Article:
Manatee County district officials rehire 69 teachers

eearl@bradenton.comAugust 15, 2013 

MANATEE -- A little more than a third of the teachers who were laid off at the end of the school year have been given new contracts with the Manatee County School District, according to Superintendent Rick Mills.

The district announced at Monday's school board meeting that 176 of the 185 teachers laid off have been employed, but only 69 of those teachers have been rehired in the Manatee County school district.

Of the one-year contracted teachers laid off, 50 teachers did not qualify to be renewed for the 2013-14 school year because they were not rated high enough in their evaluations.

According to a memorandum of understanding sent out to teachers in June, teachers had to have an effective or highly effective rating to qualify for renewal.

The memo was signed by Manatee Education Association President Pat Barber and deputy superintendent of instruction Diana Greene.

In some cases teachers were hired on one-year contracts and were not meant to have their contracts renewed, according to deputy superintendent of operations Don Hall.

"It is a combination of some teachers only being needed for a one-year contract and teachers that were not rated effective or highly effective in their areas," Hall said in regard to just 69 teachers being rehired.

Another 42 teachers are still living in the district, but have accepted employment in another district. Mills said eight teachers have moved, five of whom have found

employment in their new districts.

Mills said that he was not able to reach all teachers to discuss contract renewal.

"Ten teachers had phone numbers that were disconnected," Mills said.

There are still six teachers in the district who qualify for renewal, but Mills said there are currently no openings in the areas for which they are qualified to teach, such as physical education and agricultural science. They are eligible to be placed as those positions open.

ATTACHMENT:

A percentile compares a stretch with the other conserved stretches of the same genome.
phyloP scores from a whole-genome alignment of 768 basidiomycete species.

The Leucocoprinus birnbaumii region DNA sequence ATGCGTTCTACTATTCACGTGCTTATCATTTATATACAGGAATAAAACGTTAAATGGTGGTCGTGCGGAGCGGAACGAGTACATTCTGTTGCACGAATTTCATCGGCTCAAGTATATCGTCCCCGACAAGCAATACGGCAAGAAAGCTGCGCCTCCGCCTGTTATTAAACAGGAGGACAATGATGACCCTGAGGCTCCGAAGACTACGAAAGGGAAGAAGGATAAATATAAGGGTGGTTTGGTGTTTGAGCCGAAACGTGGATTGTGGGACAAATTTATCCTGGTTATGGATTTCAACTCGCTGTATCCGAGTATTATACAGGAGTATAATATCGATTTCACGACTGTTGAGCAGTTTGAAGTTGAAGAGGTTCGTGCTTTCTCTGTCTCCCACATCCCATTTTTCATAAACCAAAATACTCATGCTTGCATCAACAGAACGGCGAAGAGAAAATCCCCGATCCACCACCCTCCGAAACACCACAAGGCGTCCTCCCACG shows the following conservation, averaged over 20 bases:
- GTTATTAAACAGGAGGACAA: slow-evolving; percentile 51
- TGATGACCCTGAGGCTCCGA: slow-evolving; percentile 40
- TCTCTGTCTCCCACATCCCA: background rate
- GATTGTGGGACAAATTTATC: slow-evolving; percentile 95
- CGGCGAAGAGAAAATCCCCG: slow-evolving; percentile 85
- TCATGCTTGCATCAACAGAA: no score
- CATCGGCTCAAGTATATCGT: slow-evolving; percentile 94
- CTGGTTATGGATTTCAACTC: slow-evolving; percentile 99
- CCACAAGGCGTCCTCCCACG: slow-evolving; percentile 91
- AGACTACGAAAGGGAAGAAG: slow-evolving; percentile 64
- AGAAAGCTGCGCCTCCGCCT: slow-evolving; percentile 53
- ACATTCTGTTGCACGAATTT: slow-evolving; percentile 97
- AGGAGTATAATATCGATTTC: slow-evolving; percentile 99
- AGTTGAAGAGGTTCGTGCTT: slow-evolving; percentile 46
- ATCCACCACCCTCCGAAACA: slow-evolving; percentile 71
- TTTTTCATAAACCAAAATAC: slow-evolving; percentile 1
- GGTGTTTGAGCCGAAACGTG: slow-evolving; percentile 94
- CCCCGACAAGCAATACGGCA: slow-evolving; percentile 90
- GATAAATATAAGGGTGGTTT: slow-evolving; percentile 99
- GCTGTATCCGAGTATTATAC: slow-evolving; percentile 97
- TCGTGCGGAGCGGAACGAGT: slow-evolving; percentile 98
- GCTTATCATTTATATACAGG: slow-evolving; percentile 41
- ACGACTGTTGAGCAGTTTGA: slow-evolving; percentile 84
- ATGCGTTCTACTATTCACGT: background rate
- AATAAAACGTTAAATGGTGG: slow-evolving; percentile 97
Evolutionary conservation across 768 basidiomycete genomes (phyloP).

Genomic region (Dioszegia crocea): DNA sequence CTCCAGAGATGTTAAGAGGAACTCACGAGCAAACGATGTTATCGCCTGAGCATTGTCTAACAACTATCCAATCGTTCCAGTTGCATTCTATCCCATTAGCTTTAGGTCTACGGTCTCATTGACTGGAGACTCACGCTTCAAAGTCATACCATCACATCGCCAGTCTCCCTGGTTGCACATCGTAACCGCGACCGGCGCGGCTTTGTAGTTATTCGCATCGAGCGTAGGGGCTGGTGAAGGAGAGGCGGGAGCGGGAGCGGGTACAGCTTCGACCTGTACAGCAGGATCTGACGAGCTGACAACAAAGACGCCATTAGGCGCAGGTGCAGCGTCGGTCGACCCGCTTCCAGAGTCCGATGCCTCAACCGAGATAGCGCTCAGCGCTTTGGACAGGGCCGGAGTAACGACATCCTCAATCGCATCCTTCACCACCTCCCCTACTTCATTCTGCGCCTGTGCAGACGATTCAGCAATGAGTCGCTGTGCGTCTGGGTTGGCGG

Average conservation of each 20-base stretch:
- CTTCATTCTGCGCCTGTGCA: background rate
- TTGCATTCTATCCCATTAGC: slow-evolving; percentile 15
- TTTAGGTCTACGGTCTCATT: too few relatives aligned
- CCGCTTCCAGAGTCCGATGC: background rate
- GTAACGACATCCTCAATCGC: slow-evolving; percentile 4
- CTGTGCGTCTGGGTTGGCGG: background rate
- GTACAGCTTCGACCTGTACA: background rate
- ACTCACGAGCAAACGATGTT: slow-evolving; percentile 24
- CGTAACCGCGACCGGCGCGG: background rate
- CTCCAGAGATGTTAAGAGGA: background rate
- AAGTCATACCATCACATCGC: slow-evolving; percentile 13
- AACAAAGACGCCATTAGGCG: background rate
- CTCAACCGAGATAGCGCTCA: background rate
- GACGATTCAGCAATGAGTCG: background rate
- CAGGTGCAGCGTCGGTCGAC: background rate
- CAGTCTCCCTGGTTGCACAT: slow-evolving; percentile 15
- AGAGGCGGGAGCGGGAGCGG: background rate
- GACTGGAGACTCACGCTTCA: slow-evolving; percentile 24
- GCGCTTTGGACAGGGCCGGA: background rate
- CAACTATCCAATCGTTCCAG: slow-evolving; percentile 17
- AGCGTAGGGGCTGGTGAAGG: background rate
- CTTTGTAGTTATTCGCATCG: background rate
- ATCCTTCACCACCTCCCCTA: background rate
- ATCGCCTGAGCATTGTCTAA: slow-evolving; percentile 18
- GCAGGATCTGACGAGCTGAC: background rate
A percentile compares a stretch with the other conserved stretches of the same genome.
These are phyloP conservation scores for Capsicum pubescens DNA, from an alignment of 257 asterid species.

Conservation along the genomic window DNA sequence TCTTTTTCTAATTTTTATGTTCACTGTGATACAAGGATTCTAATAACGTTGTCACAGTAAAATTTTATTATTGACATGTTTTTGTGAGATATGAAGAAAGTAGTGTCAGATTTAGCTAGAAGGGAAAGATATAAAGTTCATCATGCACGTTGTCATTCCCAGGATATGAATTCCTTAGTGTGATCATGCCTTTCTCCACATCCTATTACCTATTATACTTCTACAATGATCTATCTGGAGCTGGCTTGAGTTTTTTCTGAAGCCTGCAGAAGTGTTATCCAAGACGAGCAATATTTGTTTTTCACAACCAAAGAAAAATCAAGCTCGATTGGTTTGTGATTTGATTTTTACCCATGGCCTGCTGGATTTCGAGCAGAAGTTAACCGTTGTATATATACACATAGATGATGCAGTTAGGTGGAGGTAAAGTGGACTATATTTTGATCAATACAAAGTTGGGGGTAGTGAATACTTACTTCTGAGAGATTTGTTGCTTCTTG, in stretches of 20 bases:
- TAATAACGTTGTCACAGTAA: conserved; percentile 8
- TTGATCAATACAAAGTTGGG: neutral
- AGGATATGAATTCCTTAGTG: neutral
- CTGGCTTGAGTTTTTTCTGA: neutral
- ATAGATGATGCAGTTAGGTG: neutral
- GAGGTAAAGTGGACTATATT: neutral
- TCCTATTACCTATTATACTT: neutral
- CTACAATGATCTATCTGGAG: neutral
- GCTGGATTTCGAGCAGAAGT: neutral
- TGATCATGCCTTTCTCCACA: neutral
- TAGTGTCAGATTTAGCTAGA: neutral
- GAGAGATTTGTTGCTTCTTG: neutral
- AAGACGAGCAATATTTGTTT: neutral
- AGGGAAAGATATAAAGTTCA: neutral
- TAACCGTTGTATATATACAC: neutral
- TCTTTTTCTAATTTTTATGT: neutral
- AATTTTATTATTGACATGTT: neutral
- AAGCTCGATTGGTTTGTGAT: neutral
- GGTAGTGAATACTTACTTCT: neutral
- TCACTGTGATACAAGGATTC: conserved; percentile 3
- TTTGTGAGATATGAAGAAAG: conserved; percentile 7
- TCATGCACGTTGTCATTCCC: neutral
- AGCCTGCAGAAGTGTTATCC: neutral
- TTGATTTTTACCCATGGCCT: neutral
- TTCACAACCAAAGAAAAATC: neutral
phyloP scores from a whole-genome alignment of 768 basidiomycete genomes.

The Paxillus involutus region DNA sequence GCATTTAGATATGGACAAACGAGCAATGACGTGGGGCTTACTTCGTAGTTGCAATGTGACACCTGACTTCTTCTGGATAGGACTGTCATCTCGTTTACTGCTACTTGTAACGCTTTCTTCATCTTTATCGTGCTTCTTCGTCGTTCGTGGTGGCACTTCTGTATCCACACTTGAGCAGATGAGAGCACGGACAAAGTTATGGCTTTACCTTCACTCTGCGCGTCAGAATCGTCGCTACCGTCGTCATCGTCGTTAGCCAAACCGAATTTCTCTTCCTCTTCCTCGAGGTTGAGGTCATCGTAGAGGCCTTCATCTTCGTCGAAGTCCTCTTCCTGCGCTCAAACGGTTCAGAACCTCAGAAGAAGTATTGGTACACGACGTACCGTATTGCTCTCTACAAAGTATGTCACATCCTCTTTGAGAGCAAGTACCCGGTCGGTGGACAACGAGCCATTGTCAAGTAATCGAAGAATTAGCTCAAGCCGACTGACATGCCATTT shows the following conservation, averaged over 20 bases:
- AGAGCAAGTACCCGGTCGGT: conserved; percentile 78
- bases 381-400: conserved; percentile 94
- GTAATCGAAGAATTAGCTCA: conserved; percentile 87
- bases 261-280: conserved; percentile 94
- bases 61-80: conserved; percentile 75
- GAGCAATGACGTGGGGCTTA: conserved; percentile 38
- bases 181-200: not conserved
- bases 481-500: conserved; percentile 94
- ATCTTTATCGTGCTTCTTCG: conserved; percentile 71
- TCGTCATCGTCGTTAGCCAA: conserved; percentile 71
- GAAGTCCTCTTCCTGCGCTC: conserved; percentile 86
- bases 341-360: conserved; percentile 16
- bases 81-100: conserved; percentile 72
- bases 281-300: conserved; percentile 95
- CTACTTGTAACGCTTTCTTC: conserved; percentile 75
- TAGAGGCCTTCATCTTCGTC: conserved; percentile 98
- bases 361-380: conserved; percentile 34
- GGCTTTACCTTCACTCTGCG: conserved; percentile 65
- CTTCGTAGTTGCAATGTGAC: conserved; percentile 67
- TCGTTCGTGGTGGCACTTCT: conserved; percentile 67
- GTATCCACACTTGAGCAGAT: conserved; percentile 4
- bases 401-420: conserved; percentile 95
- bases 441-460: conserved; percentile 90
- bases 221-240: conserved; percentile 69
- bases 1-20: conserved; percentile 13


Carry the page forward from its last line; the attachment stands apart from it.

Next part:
According to the memo, teachers in the district were supposed to be reappointed on an annual contract to the schools where they last worked, provided that they are qualified to teach in an open position at that school.

The six teachers that do not have openings for their certifications will be reappointed as their positions become available, under the provisions of the agreement.

"They still have the option of applying to a different school district," Hall said.

Hall said that while he has not seen the curriculums and how the individual school schedules were done, there a couple reasons why positions for those six teachers are not available.

"There is a possibility that they had two teachers in the position and one had less seniority, or the school may have decided to drop that course," Hall said.

"I do not want to comment on why those teachers were not placed because there are lots of reasons that could be."

Hall said he is satisfied with the teachers the district was able to hire back.

"We have met the commitment we made to the teachers when we went through the process of bringing back every qualified teacher we could," Hall said. "That took a lot of work and partnership."

Erica Earl, education reporter, can be reached at 941-745-7081.

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